Georgia law provides that “[a] joint account belongs, during the lifetime of the parties, to the parties in proportion to the net contributions by each to the sums on deposit, unless there is clear and convincing evidence of a different intent.” O.C.G.A. §7-1-812(a).  If a creditor or Bankruptcy Trustee of one account holder makes a claim to the funds in the account, the other account holder(s) will often have to come forward to show that the money, or a part of it, really belongs to them.  In a garnishment, the debtor account holder will have to complete the answer to the garnishment and state that the funds at issue belong to another party.

In a recent Bankruptcy case in the Northern District of Georgia, the Court addressed the “intent” clause in the statute. The Chapter 7 Trustee claimed that the funds in a Debtor’s joint account were property of the estate.  However, the other account holder objected and claimed that the funds were his, rather than the Debtor’s, as he had deposited the money in the account.  Prior to the filing of the Bankruptcy case, the non-debtor testified under oath in a garnishment case that both he and the Debtor would deposit money into the account, but the Debtor was the only one who ever withdrew money from the account. He also stated that the Debtor would use the money in the account for her personal expenses, and the account’s purpose “was to have a convenient place to deposit a reasonable sum of money for safekeeping and that…she could use it, or I could use it as we may need to.”  Before the state court ruled on the matter, the Chapter 7 case was filed.  The Trustee alleged that the testimony above evidenced an intent of the non-debtor to transfer ownership of the funds to the Debtor.

Judge Drake ruled that the state court testimony was not sufficient to overcome, by clear and convincing evidence, the presumption that the fund belonged to the non-debtor account holder.

In determining the intent of the parties to the account, the Georgia statute “creates a presumption that a party funding a joint account does not intend to make a gift of the funds of the account during her life.” Caldwell v. Walraven, 268 Ga. 444, 448 (1997); accord Wallace v. McFarland (In re McFarland), 619 F. App’x 962, 970 (11th Cir. 2015) (per curiam). However, as the statute itself states, this presumption may be overcome by clear and convincing evidence of a contrary intent. See Caldwell, 268 Ga. at 448; Lamb v. Thalimer Enters., Inc., 193 Ga. App. 70, 71 (1989)…

The Trustee maintained that Sylvester’s testimony that only the Debtor ever withdrew funds from the account, and that the Debtor used the funds in the account for her personal expenses, showed that Sylvester must have intended his deposits into the account as gifts.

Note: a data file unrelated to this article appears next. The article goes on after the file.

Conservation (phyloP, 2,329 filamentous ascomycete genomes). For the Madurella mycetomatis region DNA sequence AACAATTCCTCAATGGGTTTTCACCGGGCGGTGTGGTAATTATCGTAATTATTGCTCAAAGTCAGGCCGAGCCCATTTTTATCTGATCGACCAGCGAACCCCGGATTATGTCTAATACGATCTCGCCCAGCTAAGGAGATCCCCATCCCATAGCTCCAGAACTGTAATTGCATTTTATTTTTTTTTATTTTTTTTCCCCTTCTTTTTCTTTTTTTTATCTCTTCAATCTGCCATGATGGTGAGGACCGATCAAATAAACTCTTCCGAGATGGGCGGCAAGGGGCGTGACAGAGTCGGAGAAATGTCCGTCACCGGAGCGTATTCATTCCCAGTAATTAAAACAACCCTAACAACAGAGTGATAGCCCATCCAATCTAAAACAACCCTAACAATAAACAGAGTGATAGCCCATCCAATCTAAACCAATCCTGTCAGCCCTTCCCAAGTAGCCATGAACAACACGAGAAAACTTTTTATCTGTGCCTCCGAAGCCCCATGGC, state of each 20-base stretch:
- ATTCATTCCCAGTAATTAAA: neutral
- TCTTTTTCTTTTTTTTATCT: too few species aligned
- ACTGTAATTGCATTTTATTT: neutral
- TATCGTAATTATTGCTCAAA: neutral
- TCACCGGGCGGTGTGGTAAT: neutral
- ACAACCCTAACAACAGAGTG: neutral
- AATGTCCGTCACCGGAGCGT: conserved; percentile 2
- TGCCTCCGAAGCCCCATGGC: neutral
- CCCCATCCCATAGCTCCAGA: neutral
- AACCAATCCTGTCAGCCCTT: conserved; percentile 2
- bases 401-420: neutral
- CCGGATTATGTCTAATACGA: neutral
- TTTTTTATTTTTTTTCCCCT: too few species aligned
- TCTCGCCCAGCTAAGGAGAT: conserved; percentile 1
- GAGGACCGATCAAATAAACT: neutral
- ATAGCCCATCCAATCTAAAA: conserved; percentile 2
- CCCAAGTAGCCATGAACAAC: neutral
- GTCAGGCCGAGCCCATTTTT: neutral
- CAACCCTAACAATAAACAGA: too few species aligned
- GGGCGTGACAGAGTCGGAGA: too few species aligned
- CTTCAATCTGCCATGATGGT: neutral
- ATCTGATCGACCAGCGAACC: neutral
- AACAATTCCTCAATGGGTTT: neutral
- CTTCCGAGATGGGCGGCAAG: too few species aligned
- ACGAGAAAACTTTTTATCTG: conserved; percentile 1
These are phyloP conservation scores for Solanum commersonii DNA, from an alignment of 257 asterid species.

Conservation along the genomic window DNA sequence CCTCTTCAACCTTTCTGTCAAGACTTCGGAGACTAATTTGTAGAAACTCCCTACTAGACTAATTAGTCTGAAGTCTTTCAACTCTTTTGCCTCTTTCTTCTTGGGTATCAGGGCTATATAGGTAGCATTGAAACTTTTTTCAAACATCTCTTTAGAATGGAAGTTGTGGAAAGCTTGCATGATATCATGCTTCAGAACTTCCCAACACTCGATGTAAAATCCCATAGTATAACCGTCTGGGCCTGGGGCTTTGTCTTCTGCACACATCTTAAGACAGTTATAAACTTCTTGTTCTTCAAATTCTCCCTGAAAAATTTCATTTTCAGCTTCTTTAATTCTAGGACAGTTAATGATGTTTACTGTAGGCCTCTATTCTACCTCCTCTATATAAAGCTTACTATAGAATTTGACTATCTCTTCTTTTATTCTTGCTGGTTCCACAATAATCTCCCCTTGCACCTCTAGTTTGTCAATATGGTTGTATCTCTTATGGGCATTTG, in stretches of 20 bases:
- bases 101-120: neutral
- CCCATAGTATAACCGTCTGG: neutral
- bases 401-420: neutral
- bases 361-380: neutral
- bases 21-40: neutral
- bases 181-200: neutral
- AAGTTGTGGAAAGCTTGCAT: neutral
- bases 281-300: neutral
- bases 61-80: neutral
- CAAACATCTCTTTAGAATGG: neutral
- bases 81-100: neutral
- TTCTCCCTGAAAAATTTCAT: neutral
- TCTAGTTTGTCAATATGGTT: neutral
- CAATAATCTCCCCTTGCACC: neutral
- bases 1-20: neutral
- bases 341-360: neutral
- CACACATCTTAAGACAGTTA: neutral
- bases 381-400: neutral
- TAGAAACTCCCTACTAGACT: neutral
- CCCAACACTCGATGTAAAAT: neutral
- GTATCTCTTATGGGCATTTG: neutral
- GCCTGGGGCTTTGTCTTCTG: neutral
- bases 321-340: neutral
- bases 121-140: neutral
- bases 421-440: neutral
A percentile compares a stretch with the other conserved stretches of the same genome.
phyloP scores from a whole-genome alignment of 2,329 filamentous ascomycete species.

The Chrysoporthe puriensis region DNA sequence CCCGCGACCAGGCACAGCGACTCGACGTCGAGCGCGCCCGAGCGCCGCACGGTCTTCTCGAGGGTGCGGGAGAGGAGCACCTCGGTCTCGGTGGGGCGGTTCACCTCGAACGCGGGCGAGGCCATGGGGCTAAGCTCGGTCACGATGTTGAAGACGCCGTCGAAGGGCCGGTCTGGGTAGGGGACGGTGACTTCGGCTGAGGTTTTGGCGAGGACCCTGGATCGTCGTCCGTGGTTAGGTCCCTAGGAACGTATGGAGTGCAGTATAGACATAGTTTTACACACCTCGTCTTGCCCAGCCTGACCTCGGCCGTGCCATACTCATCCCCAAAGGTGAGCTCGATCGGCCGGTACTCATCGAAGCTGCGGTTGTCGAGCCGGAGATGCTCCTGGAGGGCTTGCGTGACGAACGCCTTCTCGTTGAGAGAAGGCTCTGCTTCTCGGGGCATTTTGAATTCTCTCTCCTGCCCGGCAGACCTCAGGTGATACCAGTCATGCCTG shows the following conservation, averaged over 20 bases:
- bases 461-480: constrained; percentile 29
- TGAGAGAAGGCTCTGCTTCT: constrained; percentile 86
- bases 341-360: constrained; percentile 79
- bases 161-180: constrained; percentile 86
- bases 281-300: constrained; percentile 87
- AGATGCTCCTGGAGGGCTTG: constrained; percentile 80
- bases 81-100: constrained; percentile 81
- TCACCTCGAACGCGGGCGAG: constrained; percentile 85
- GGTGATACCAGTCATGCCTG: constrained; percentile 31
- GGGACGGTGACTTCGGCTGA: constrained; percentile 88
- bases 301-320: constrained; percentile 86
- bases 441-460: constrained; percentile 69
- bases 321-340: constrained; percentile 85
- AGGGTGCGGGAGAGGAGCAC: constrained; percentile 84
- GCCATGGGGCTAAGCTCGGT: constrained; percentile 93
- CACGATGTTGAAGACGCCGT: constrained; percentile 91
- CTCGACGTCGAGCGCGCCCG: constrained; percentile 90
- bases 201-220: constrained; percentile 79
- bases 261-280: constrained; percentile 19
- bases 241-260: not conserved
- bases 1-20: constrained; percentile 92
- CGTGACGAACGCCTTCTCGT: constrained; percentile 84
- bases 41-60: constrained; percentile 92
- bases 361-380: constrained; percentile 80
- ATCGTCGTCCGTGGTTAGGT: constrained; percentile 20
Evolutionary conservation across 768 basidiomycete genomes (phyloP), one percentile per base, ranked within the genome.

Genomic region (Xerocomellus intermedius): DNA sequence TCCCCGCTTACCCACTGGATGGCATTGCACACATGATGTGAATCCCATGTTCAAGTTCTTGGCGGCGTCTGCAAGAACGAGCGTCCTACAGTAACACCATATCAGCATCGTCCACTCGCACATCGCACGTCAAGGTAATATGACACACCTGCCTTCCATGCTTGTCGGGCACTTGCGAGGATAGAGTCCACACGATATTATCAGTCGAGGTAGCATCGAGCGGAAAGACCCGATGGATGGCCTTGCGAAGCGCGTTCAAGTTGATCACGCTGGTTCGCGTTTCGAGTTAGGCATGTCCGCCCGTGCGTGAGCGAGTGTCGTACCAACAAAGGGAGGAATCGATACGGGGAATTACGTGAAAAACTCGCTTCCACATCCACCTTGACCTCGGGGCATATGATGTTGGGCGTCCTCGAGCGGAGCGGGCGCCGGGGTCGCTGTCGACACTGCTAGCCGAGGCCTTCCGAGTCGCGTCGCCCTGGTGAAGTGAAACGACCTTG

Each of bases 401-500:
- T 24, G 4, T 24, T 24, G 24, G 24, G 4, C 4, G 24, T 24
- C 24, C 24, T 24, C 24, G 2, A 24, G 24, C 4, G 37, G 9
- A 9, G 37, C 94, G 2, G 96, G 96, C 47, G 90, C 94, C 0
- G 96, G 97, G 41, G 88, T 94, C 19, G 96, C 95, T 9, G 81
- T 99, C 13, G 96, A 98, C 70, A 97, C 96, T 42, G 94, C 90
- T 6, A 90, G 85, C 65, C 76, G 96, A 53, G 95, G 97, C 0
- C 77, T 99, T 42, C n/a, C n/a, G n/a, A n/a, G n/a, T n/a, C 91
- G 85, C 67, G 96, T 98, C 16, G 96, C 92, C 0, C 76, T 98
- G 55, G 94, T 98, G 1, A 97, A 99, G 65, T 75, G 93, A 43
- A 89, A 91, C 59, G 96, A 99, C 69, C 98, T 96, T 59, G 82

While that testimony is certainly some evidence of intent to make a gift, the Court cannot conclude that it is clear and convincing proof of such intent. To begin with, the fact that only the Debtor ever withdrew funds from the account is immaterial because the “authority to withdraw funds from a joint account does not equate to ownership of the funds.” In re McFarland, 619 F. App’x at 970-71 (citing Parker v. Kennon, 242 Ga. App. 627, 629 (2000))… What is more, [the non-debtor account holder] testified at the State Court hearing that both he and the Debtor intended to make use of the account when they opened it. That he failed to withdraw funds in the relatively short time between the opening of the account in February and the initiation of the garnishment proceeding in August, on its own, is not clear and convincing evidence that he never intended to withdraw the funds he deposited…

[The non-debtor account holder] proffered at the hearing before this Court that he and the Debtor had an understanding that each spouse was to deposit funds into the account to cover that spouse’s withdrawals from the account. The Trustee did not call the Debtor as a witness or present any other evidence suggesting that there was no such arrangement between Sylvester and the Debtor.

Based on the evidence submitted at the hearing, Judge Drake ruled that the Trustee did not overcome the presumption, by clear and convincing evidence, that the non-debtor account holder intended that the deposit of the funds constituted a gift or voluntary transfer to the Debtor.  Therefore, the account funds were not property of the Bankruptcy estate.

The case is In re Thornton, Ch. 7 Case No. 11-13222-whd (Bank. N.D. Ga. March 25, 2016).

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Scott Riddle’s practice focuses on bankruptcy and litigation. Scott has represented Chapter 7 and 11 debtors, creditors, creditor committees, trustees, court-appointed receivers and other interested parties in bankruptcy cases and bankruptcy litigation.  For more information, click here.

Southern District of Georgia: Absolute Priority Rule Applies In Individual Chapter 11 Cases

ch 11After a hearing on the approval of a disclosure statement, Judge Edward J. Coleman of the Middle District of Georgia ruled that the absolute priority rule and new value exception apply in individual Chapter 11 cases.  In re Rogers, Ch. 11 Case No. 14-40219, 2016 WL 3583299 (Bankr. M.D. Ga June 24, 2016) (click here for .pdf of opinion).

Debtors were the sole owners of Wetdog LLC, which in turn owns the Foley House Inn in Historic Savannah.  After a default in payments to Wetdog’s secured creditors, Wetdog filed a Chapter 11 petition.  Wetdog’s Chapter 11 Plan was confirmed in September 2014.  The individual Debtors, because they were guarantors of the Wetdog debt, filed their own Chapter 13 petition in February 2014 and subsequently converted their case to a Chapter 11 case.  Their principal asset was their 100% ownership interest in Wetdog.  Debtors filed a Plan and Disclosure Statement that called for a 25% distribution to unsecured creditors other than the two secured creditors of Wetdog.  Debtors’ Plan called for no distribution to those creditors as they were being paid in full in the Wetdog Plan.  Debtors also proposed to retain all non-exempt, pre-petition property, including their interest in Wetdog which they valued at $00.00. Continue Reading